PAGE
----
Quick How-To for "Abc"

2022-05-16


Note: This is a "quick how-to". The instructions are subjectively reduced to a minimum, to keep focus and clarity.


Setup for every new project-tree


[1] Create configuration files for projects and subprojects.

  • Create the "abc.conf" configuration file in the top-level project directory.
  • For each sub-project:
    • (optional) If there is already a known make/ninja/cmake file, then a fresh "abc.conf" will be copied automatically from main config directory.
    • OR you can create "abc.conf" now.
  • (optional) Fine-tune "abc.conf" for each sub-project.

[2] Generate the make/ninja/cmake files for the whole project tree.

  • Run once abc in top-level project directory.
  • Alternative: run abc --help and pick a generator.


Now the projects can be build as usual.

  • Run make orninja or cmake, according to the generator you have chosen, in the top-level project directory.


Setup for the first time


[1] Unpack the archive:

unzip -o __ARCHIVE__.zip OR 7z x -y __ARCHIVE__.zip

(optional) Verify the checksums against the official checksum values.

Do not use checksums from unknown sources.

(optional) On Linux: chmod +x bin/* or chmod u+x bin/*.


[2] Unpack the archive with Abc main config files.

Abc looks for its directory name in:

  • Upper directory from CWD.
  • Location of abc executable.
  • HOME directory on Linux, HOMEDRIVE/HOMEPATH on Windows.


Special case: if "abc" executable is renamed to "xyz" (just an example),

  • then it first looks for a directory named "xyz",
  • else it falls back to the usual directory name "abc".


Examples:

  • Say your work directory is "dir1" and your top-level projects are in "dir1/proj1", "dir1/dir2/proj2".
  • If multiple users are using the same computer for development, then a good location for main configuration directory is "dir1/abc".
  • If only you will use the computer for development, then a good location for main configuration directory can be "$HOME/abc".
  • If only you will use the computer for development, another good location can be "dir1/abc", and development stuff into "dir1" will use "dir1/abc".
  • Your choice.


[3] Adapt Abc main config files to your needs.

Use your compiler and your flags. The sample config files are commented. These ~could~ straightly work if gcc and linux tools (bash, ls, rm, etc.) are properly configured in a "standard" way (which standard?). On Windows, this is also possible.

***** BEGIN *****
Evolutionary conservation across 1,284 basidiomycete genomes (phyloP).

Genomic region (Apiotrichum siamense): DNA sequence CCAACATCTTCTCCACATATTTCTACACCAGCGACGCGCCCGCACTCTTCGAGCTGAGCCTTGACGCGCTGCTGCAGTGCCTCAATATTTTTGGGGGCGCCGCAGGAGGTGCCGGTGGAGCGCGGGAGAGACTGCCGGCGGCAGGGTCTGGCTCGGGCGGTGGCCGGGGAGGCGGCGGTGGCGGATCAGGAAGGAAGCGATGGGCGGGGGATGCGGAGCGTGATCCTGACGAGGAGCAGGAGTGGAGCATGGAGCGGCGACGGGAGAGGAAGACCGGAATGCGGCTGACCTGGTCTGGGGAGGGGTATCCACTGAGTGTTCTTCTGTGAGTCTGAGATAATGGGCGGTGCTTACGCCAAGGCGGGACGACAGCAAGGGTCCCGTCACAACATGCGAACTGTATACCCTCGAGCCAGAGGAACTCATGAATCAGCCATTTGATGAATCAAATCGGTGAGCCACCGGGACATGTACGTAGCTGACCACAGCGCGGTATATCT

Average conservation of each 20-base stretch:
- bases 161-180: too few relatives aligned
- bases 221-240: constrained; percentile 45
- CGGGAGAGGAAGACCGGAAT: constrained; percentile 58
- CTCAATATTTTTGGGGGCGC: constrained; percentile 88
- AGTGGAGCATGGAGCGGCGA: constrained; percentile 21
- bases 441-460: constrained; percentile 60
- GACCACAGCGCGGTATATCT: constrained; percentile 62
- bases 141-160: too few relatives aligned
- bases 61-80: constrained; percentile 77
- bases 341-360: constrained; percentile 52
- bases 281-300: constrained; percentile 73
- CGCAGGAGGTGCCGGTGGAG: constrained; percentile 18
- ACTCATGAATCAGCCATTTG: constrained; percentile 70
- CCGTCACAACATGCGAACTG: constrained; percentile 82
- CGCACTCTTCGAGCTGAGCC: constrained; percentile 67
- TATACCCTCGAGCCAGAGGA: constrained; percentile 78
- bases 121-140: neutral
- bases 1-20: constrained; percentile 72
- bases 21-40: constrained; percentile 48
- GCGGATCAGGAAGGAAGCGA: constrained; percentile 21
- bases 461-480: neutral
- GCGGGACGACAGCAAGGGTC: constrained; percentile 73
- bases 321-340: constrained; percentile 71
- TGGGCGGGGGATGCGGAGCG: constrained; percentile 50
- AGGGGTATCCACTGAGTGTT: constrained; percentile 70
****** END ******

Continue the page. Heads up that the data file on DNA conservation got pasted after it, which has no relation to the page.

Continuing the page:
Notes:
  • Abc is not limited to C/C++. Other languages can be defined, as long as the compile & link steps are properly adapted.
  • Scripts or user apps can extend the functionality. One important goal is to have a reliable build: from start up to install and delivery steps. However this goal depends on the user needs and skills to do it. The user may choose in its scripts/tools to send a success/fail status email at a specific build level, for example. Build output can be configured by the user, for example with "runcaplog" tool.


[4] Create "abc.conf", a local config file, in top-level project.

Eventually, if needed, fine-tune a sub-project with its own local config file.


[5] Init for the top level project (and sub-projects).

  • Once: run abc in this directory. Alternative: run abc --help and pick a generator.


Notes:
  • "make" is stable.
  • "ninja" is usually faster than "make" and should have been stable. However, on Windows, sometimes ninja cache must be manually cleared by the user. This need-user-intervention is the main reason for the "(e)experimental" label. When the cache is cleared each time, the build time with ninja or make is about the same.
  • "cmake" is slower overall. Its reliability highly depends on: version, how it was installed and additional cmake files. Reliability may be more important than portability or other benefits. However, you can decide which one suits you best.


Now the projects can be build as usual.

  • Run make orninja or cmake, according to the generator you have chosen, in the top-level project directory.
    • There are NO other special steps for Abc.
  • When files are added/removed/changed, the make-files are updated automatically.
  • Sometimes "make distclean" is needed (or "ninja distclean"), especially when projects are removed. For the user to have a chance to detect dependency/disk/LAN issues, clean/distclean were not automatized by default. Rationale:
    • Partial delivery is not allowed.
    • Either everything is ok (including tests, coverage, etc.), either not.


Additional notes regarding the license file
  • With a "Default License", there is usually a small delay for each project.
    • Delays can add up quickly when more than one project is used.
  • No delays during Happy Hours.
  • You can purchase an "Active License" to eliminate delays.

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